Sorry, Republicans: The Keystone XL pipeline is not a jobs agenda
The GOP is talking a big game as it takes over Congress. But its policies are pathetically modest.
In the new Congress, Republicans will have the majority in both the Senate and the House for the first time in eight years. As they get ready to take power, their rhetorical focus is clear: jobs, the economy, and more jobs.
So far, there are two main proposals on deck for the GOP. First, the Hire More Heroes Act, which would make it easier for small businesses that hire veterans to deny health care to their employees. Second, they want to immediately build the Keystone XL pipeline, a project that would transport oil from Canada to the Gulf Coast.
On their own, these are both extremely small-bore policies. But as a jobs agenda, this doesn't even rise to the level of pitiful. It's the latest evidence that Republicans continue to struggle with basic macroeconomics — and it does not bode well for the nation should they win the White House in 2016.
Let's examine the Hire More Heroes Act first. ObamaCare requires that all businesses that have over 50 full-time employees provide health-insurance benefits. This law would exempt veterans from counting toward that cap, thus making it easier to expand a business over 50 employees if you hire veterans.
On its face, this might not even be a terrible idea. Health-care policy experts have long argued that funneling American health care through employer subsidies is bad, locking people into jobs they don't like for fear of losing coverage, and increasing health-care spending. Rolling that system back very slightly might be a good thing. My problem is that there's no reason to direct general social spending to veterans so preferentially.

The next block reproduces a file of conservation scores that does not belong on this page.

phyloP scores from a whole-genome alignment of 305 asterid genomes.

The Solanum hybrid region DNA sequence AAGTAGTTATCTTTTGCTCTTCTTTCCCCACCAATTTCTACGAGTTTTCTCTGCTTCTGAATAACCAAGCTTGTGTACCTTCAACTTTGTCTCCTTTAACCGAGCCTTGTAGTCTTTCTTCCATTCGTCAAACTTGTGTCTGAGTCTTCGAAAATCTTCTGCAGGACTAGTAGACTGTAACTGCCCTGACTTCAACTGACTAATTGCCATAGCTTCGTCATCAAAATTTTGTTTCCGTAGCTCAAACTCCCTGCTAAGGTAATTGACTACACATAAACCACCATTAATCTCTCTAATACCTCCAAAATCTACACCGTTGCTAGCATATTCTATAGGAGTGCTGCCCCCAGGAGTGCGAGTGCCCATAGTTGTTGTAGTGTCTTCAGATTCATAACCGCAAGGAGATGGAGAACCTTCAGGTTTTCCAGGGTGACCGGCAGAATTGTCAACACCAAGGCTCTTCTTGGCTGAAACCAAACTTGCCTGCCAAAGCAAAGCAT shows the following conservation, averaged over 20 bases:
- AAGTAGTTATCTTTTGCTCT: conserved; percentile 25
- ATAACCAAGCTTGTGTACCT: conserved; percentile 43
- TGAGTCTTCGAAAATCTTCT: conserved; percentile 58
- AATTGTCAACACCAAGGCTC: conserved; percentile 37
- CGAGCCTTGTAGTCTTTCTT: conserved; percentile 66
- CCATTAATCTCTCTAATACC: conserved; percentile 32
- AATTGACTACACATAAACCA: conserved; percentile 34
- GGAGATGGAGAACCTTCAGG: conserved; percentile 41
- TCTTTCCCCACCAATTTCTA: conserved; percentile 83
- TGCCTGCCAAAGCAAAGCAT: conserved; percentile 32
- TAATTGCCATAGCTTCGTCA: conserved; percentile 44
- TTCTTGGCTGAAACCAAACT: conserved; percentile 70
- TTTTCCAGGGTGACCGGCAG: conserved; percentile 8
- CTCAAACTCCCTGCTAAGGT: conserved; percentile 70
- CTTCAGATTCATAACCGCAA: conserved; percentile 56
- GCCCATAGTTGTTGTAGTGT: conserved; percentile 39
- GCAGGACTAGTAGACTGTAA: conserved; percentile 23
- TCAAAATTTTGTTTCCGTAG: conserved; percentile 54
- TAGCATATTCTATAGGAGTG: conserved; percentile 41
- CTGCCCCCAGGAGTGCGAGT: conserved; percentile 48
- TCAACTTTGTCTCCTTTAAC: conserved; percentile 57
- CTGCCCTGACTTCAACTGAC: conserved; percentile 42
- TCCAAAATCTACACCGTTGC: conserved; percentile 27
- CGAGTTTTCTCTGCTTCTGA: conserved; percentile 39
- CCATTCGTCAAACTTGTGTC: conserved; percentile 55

But make no mistake, this is a tiny, tiny policy involving a relative handful of people and jobs.
Keystone XL is bigger in one respect. Generous estimates predict that the pipeline would create around 42,000 temporary jobs — about 2,000 construction jobs and the rest in supplying goods and services.
How many long-term jobs? Fifty. That's right, 50 whole long-term jobs. (One more, and the pipeline would have to get health insurance for them! Unless they hired veterans, I suppose.)
Furthermore, the argument that Keystone XL would help by lowering gas prices just had the legs kicked out from under it, with the price of oil plummeting toward $50 per barrel with no sign of stopping. This was always a bogus argument, since the pipeline is a drop in the bucket compared with world supply, but now it makes even less sense.
To get a sense of the bigger picture, the U.S. economy pumped out probably close to 3 million jobs total last year. The GOP's proposals, if enacted, will fail to make more than a small ripple in the job market.
The problem with the American economy is the same problem we've had since 2007: a lack of demand. With factories idle and workers unemployed, there's not enough spending and not enough investment. Nations have two options for attacking this problem. First, spend money, through government investment in things like infrastructure, or handouts to citizens in the form of checks or tax cuts (fiscal policy). Second, use control of the money supply to ease credit and stimulate lending (monetary policy).
Republicans used to accept this framework, proposing a $713 billion government stimulus bill as recently as 2009. But they've since regressed intellectually to the pre–Great Depression era. The economic policy of the GOP today is almost indistinguishable from the days of Herbert Hoover and Andrew Mellon. Their platform is muddled on fiscal policy, proposing massive spending-side cuts coupled with large tax cuts for the rich — which in macro terms would cancel each other out. On monetary policy, they propose tighter money and reexamining the gold standard — which would slow the economy and throw people out of work. At best, it's a large net negative for workers.
After the colossal failure of Hoover, when the Republican Party was largely locked out of national politics for a generation, they learned that parties ignore the lessons of Keynes at their peril. But it seems they will have to learn them again — and if they win full power in 2016, it will be at everyone's expense.